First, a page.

Sci-Fi genre is full of stories about self-aware artificial intelligence and their place in the human world. This book is off the beaten 'But I'm a real boy (girl)' path. Don't expect dwelling on AI vs Humans ethical questions, they are there but not as a centerpiece of the story, it never moralizes and makes you feel like you just sat through a Sunday school lesson about humanity.
vN is about evolution of artificial 'life', designed as help and entertainment, constrained by Asimov's Laws of Robotics and programmed limits to morality. They reproduce by iteration, which is as much of self-replicating as human children are replicas of their parents. Ultimately, that’s the moral of the story – we are more than we’re made to be and that restrictions, limitations and expectations will not in the end hold us back. The same goes for robots.
The writing is tight, the characters likable, and the story is compelling. The book is is fairly low on technobabble, and it’s character-driven as well as idea-driven.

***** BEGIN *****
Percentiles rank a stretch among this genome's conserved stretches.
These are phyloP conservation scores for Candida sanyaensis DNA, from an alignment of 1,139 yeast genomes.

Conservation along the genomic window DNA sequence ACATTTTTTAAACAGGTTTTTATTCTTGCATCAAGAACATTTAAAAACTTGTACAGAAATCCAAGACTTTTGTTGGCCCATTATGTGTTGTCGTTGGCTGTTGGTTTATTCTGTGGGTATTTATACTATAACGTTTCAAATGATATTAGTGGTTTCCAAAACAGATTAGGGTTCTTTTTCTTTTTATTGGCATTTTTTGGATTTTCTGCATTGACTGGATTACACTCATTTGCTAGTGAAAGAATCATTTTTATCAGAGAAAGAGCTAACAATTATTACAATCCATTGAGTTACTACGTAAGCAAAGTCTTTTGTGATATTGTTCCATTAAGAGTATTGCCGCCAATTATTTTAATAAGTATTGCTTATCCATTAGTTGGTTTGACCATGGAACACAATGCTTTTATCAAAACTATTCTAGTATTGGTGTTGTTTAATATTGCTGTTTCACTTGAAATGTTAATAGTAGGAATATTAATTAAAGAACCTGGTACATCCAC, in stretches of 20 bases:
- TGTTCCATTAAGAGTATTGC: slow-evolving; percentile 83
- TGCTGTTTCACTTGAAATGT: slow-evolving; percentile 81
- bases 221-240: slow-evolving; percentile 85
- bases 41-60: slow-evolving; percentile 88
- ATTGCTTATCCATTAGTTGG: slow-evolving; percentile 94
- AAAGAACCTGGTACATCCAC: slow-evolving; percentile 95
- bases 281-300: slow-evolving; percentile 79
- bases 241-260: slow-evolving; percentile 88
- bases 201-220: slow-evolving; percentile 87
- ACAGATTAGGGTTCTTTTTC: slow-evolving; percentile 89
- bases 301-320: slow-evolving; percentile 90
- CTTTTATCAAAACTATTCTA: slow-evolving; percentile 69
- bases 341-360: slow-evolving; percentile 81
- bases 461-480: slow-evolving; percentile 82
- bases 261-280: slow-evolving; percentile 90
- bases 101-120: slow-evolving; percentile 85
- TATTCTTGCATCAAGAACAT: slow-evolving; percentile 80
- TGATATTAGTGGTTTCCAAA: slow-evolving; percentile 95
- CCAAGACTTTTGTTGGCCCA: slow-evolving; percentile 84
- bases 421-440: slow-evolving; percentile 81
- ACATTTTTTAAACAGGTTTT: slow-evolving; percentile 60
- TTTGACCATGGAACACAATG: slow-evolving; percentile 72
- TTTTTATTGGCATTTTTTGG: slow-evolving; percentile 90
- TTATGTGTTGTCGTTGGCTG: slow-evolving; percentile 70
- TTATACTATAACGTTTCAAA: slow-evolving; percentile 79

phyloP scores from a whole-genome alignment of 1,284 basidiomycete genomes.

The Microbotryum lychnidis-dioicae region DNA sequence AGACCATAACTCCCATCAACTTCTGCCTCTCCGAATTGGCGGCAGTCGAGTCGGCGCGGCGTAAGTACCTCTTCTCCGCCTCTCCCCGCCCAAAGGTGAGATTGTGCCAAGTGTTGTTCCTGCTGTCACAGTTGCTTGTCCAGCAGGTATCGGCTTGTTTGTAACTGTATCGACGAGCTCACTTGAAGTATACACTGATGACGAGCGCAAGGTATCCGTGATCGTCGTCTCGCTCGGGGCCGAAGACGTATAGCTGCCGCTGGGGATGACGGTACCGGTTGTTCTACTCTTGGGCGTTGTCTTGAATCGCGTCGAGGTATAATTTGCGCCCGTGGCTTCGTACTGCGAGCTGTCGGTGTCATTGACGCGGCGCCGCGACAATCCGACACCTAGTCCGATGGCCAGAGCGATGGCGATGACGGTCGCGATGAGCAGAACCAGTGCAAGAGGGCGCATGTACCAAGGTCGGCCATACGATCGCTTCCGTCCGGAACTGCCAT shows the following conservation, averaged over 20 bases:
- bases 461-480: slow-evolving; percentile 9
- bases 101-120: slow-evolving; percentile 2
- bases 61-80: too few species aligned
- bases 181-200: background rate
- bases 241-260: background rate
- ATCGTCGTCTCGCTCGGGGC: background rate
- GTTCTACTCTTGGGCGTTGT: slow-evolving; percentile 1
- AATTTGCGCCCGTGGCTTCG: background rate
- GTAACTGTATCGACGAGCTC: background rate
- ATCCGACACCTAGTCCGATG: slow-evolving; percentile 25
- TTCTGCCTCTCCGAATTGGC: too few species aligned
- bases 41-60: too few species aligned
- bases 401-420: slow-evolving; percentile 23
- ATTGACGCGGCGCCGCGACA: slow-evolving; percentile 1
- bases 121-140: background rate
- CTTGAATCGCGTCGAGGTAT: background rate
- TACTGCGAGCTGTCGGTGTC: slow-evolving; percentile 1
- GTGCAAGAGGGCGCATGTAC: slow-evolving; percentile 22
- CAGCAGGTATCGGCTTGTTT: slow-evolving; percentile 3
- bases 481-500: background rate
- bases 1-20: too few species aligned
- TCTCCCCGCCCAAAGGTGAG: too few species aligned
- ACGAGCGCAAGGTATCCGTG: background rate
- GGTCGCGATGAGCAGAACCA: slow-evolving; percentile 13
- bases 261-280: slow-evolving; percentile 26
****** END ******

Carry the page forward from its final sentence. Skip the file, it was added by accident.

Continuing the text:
This book is both a celebration of man's ingenuity and our desire to survive no matter what the odds. And pure geekery.
I don't know how scientifically accurate the book is, but to a layman like myself, the problems encountered seem believable, and the solutions very clever.
Mark Watney (the protagonist) is the kind of hero i enjoy the most - not a superman with unrealistic capabilities, but a very approachable science geek, innovative, funny, brave, resourceful and very, very human.
As a middle-age designer with back problems, my chances for astronaut career are pretty slim, but this book should be a required reading for middle-school children to inspire next generation of scientists, dreamers and space explorers.
Loved the humor, the storytelling style and the overall storyline. This is a book I'll be recommending to friends and family.
Seth Mnookin presents a thoroughly researched and truly balanced look at the so-called "vaccine controversy". He's obviously pro-science, but he doesn't shy away from pointing out mistakes made in the past by vaccine manufacturers and government while promoting vaccination.
The book places the current anti-vaccine/ anti-science plague spreading across America in a historical context - success and shortfalls of earlier vaccination attempts ( like variolation of Continental Army in 1777 and flawed polio trials of mid 20th century ) and how fear of vaccinations has been with us though centuries.